Director: Hideki Tonokatsu
Screenplay: Hiroshi Takahashi, Sadayuki Murai, Yoshinaga Fujioka and Yuu Kanbara
Based on the short story anthology The Wicked and the Damned: A Hundred Tales of Karma by Natsuhiko Kyogoku
Voice Cast: Toshihiko Seki (as Momosuke Yamaoka); Ryusei Nakao (as Mataichi); Sanae Kobayashi (as Ogin); Norio Wakamoto (as Nagamimi)
Synopsis: In Edo era Japan aspiring writer Momosuke (Seki), who write children's riddles and desires to write a collection of hundred ghost stories, meets a trip of supernatural figures called the Ongyou in his travels. The trickster and leader Mataichi (Nakao), a diminutive priest who uses powers of illusion to distort reality; the puppeteer Ogin (Kobayashi), a voluptuous and beautiful young woman who uses a doll and disguises to create figures of memory; and the shape shifter Nagamimi (Wakamoto), a giant man who can reshape himself into others and is able to communicate with animals. Forcing individuals to confess their sins and punishing them, usually fatal, Momosuke finds himself stuff between normalcy and their circle of the supernatural influence as the dark machinations of the trio travel from place to place.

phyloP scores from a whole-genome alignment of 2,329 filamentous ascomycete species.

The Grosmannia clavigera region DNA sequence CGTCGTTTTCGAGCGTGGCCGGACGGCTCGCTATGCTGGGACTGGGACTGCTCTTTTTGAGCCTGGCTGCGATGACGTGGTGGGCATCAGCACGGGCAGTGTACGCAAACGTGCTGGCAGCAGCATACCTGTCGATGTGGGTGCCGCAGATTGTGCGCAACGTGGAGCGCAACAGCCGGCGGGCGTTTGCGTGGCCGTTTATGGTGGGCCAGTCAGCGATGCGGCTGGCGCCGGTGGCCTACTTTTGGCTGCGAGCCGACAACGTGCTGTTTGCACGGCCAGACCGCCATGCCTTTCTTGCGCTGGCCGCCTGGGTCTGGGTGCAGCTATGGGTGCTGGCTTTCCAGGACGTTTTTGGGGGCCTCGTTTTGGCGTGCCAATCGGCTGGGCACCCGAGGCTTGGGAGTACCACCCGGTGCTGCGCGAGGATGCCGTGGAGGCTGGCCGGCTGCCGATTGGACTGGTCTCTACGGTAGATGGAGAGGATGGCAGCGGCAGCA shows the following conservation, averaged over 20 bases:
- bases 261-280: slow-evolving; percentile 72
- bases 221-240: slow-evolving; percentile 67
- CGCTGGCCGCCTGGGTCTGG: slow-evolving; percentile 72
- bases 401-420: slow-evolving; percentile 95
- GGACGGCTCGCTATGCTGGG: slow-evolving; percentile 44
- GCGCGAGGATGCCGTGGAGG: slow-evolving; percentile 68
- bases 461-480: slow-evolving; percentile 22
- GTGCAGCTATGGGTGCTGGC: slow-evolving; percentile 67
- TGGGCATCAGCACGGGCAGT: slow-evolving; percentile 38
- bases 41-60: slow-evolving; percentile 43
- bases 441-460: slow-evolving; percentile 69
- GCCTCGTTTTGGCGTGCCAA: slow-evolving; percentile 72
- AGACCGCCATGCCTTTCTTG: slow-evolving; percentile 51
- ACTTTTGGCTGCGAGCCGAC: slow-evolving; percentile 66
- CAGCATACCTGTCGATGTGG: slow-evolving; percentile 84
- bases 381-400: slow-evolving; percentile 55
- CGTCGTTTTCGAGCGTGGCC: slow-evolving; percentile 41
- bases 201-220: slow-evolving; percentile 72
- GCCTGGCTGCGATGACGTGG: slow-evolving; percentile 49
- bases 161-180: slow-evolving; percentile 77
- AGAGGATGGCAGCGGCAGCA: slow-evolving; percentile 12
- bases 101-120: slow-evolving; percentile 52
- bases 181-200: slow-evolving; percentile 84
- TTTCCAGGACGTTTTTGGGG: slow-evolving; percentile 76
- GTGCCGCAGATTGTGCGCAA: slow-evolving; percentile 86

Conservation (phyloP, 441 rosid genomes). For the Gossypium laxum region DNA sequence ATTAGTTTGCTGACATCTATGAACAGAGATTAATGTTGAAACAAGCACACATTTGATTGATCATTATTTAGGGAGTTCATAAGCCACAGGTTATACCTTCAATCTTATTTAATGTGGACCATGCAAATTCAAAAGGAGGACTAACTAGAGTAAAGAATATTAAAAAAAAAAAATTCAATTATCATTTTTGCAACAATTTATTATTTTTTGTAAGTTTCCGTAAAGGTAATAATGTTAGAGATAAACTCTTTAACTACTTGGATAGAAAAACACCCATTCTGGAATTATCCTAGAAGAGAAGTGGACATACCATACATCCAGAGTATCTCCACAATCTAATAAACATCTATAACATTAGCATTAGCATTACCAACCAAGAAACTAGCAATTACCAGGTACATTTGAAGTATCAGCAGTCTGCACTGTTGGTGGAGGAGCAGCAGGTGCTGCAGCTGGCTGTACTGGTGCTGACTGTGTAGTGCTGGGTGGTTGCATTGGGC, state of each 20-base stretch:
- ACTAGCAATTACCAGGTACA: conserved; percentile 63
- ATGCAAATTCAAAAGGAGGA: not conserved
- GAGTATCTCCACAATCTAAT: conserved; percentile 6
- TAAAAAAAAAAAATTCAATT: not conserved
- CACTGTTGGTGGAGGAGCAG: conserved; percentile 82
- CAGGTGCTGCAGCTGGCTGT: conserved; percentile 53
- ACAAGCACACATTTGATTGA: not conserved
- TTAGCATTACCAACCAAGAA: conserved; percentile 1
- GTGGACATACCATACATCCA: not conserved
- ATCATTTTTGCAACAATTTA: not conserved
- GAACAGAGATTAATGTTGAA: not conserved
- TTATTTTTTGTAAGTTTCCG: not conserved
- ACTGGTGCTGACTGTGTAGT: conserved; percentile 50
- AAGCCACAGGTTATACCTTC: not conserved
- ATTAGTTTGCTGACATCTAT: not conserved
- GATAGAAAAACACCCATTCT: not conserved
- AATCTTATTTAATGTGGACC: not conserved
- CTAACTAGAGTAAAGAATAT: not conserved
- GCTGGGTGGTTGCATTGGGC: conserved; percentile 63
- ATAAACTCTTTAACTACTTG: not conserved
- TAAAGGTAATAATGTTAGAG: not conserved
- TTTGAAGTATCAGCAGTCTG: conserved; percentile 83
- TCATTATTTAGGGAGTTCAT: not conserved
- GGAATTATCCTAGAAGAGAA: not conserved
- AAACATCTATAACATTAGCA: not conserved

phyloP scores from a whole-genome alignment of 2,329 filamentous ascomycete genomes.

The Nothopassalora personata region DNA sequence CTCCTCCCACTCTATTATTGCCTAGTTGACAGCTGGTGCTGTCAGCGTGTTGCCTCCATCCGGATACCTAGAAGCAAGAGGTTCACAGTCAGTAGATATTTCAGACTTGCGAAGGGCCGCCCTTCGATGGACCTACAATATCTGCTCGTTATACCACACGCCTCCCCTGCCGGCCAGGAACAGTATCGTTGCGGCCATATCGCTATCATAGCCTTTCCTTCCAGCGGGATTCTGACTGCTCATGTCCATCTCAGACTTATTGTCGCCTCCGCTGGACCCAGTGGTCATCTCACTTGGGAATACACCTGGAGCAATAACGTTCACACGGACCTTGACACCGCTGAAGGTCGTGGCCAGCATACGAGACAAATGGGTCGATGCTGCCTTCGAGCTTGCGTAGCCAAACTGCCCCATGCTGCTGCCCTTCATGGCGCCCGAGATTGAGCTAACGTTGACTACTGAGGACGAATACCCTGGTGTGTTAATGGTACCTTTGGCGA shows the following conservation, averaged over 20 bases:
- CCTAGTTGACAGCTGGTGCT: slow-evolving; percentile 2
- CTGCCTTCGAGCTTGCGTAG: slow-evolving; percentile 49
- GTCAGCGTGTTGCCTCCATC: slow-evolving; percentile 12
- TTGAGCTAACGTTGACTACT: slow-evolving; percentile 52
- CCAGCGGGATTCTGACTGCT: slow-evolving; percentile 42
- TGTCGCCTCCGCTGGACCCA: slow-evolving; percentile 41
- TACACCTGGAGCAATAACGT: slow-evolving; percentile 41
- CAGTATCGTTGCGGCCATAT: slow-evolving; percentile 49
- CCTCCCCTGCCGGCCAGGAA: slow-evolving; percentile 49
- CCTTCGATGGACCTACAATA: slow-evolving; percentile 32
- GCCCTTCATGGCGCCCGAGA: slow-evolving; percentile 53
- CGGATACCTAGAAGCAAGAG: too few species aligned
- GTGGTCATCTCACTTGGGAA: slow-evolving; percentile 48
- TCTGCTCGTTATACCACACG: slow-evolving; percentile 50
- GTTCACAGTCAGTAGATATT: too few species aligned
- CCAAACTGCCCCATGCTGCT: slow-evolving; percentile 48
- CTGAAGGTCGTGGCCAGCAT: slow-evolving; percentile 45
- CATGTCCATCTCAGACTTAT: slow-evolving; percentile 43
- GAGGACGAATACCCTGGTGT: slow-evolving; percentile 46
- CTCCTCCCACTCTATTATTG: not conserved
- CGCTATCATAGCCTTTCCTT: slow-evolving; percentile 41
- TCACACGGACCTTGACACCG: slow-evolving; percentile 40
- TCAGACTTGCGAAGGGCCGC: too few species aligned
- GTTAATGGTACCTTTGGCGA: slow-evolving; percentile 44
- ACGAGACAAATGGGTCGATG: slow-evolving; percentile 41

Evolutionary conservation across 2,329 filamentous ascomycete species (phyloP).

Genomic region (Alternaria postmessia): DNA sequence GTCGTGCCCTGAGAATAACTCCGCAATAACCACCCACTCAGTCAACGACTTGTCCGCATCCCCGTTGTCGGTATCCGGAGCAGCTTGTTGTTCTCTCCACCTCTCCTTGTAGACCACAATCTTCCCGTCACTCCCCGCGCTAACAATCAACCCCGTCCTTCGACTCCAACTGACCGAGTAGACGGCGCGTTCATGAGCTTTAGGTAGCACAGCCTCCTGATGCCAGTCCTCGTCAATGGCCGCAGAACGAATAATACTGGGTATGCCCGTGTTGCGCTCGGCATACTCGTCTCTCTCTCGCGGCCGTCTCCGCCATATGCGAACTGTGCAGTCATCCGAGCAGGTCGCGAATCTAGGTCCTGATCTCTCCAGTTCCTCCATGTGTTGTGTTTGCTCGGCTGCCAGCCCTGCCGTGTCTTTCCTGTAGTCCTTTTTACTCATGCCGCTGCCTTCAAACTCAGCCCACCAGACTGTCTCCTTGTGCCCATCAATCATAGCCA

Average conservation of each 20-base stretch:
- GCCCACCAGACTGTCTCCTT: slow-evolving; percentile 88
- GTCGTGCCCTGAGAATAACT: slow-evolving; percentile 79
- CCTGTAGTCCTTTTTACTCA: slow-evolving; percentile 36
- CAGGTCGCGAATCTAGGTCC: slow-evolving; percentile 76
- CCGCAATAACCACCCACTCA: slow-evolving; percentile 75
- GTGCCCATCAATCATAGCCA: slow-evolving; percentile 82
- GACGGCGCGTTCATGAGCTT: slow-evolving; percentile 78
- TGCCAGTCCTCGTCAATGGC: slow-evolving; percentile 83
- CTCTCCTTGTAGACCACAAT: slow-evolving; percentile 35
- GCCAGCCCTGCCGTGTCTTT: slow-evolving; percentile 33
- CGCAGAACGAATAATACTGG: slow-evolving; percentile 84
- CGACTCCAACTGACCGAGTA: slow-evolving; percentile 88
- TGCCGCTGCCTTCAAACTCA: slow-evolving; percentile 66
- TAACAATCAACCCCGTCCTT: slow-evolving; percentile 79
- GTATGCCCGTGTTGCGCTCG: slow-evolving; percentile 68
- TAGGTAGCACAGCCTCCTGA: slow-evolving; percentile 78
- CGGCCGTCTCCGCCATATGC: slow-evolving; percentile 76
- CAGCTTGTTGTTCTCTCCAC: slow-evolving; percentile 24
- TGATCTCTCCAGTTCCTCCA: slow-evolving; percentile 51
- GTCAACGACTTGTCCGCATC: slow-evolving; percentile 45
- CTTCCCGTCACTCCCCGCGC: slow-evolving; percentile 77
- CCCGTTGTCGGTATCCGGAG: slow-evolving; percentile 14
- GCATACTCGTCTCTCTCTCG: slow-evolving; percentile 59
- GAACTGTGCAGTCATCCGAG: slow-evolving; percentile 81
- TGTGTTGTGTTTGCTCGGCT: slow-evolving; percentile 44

Like with how fairytales even with their predictable conclusions are so much more rewarding in their flexible storytelling and creating imaginative moments, ghost stories let alone horror tales have the same ability where mood and the journey to their endings are important to them and their ultimate reward. Requiem From The Darkness is an episodic series of grim adult stories wrapped around a sympathetic face, Momosuke, in his interactions with three supernatural beings called the Ongyou, the stories peeling back their interesting supernatural introductions and showing how human beings are significantly more evil than anything already dead. As a warning even to fans of serious adult horror stories, Requiem From The Darkness despite having a lot of its content implied shows no qualms with dealing with taboo subject matter which is going to put some off, let alone the fact that when its shown the gore is strong and graphic. The result is macabre to an extreme particularly against the structure of the show, an intentionally repetitive one where a set-up is created with characters introduced for an episode, the supernatural trio of Mataichi, Ogin and Nagamimi torment a guilty party with psychedelic or haunting imagery until they confess to their crime and are punished. Structurally it's not that dissimilar to a British teatime murder drama where its set-up to when a person confesses to a crime, whether they're revealed to be the guilty party at the beginning of the episode or its kept secret, the only difference being that this is significantly more gruesome with ghostly severed heads, cannibalism and atrocity prints being recreated, all set in a setting with wandering samurai and peasant villages.